Dogs who engage in submissive urination can be difficult pets, as they’re consistently producing puddles and correcting the dog can do more harm than good. In fact, many dogs who engage in this behavior cannot control it and often, the dog is urinating due to fear and nervousness.
In short, submissive urination is not a training problem; it’s a problem that’s rooted in emotion. Therefore, you must approach it as an emotional problem, not a training issue.
There are a few keys to helping a dog who pees.
Begin a training regime to build confidence
Confidence-building is a huge component of eliminating extreme submissive behaviors. Training is a wonderful way to build a dog’s confidence; he finds it very rewarding to receive praise and treats from his alpha.
The type of training is really up to the owner; it’s the training process that’s beneficial to these dogs. If a dog is well-versed in the basics like “sit,” “stay” and so forth, opt for more advanced training, like teaching tricks. Building confidence through training will serve to tackle the root problem of submissive urination — a lack of self-confidence and extreme submissiveness.
Actively build the dog’s self-confidence
When the dog looks up to you during a walk, praise the dog by name. She’s looking to you, the alpha, for reassurance. Praise the dog whenever she does something right. Sit on the floor — get down to the dog’s level — and offer treats. This gesture is very meaningful to the dog, as the alpha is sharing something very valuable (food!) Encourage the dog and praise her when she acts confident.
Identify situations that result in submissive urination
Keep a log and document each incident. Note what was occurring when the dog’s accident occurred. You’ll find that your dog is apt to urinate in certain situations. Once you’ve identified the scenarios that are associated with submissive urination, you can work to change the dynamics of those situations.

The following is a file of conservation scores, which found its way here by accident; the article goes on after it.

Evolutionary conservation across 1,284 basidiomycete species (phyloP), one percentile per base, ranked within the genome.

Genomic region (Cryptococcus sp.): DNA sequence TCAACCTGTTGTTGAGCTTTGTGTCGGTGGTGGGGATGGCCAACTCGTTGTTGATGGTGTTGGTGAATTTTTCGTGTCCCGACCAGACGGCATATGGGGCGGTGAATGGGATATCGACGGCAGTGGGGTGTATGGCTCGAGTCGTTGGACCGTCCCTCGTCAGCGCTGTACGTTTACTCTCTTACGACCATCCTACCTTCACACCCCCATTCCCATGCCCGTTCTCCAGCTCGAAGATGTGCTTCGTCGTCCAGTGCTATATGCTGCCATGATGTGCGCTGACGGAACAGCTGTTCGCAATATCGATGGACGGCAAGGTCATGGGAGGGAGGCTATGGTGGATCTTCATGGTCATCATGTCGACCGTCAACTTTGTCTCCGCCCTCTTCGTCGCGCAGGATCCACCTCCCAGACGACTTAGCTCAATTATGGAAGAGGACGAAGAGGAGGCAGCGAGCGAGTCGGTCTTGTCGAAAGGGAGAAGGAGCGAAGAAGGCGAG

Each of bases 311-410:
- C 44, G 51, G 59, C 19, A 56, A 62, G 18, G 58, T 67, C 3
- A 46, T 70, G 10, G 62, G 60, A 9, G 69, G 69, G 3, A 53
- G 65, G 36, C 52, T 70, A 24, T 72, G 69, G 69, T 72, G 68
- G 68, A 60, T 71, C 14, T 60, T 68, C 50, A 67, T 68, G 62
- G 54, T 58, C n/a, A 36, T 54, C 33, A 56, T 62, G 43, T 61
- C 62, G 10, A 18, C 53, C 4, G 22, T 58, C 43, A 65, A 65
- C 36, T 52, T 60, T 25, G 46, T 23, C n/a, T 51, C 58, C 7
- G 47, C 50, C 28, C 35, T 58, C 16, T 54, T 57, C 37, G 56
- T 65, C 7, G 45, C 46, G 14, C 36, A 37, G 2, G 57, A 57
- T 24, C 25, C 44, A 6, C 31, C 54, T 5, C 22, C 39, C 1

Change the dynamic of situations associated with submissive urination
Intense emotions (both negative and positive), arrivals and departures, very dominant behavior on the part of other humans or other pets, yelling/raised voices and other factors are most often associated with submissive urination. Work to change the dynamic. For instance, if your dog is urinating in response to intense emotional situations, work to neutralize emotions in those situations. If yelling, raising your voice or using a harsh tone is problematic, work to lower the volume and neutralize the tone.
Notably, it can be difficult to provide an extremely submissive dog with feedback concerning negative behaviors. For instance, verbally scolding a dog with a harsh “NO!” can serve to exacerbate submissive urination and other submission-related behaviors. Therefore, for a period of time, you may need to do away with providing feedback in response to negative behaviors. Instead, interrupt, redirect and praise the dog when he does the right thing. This approach is more successful with extremely submissive and fearful dogs.
Really, you will need to focus on the dog’s lack of self-confidence, extreme submission, nervousness and fear before working to remedy any other behavioral or training problems.
It’s important to note that you should never scold a dog for submissive urination. This will only make the problem worse. The dog is not in control when he urinates in a submissive situation, just as a human cannot control urinating in an extremely fearful situation. And it’s not about the need to go to the bathroom; it’s a response to a mental state. Therefore, you must work to change the dog’s mental state; once you do this, the problem of submissive urination will be resolved.
To confirm that your dog is, indeed, submissive, see our related article titled “Is My Dog Submissive?”
Photo Source: David Mota on Sxc.hu
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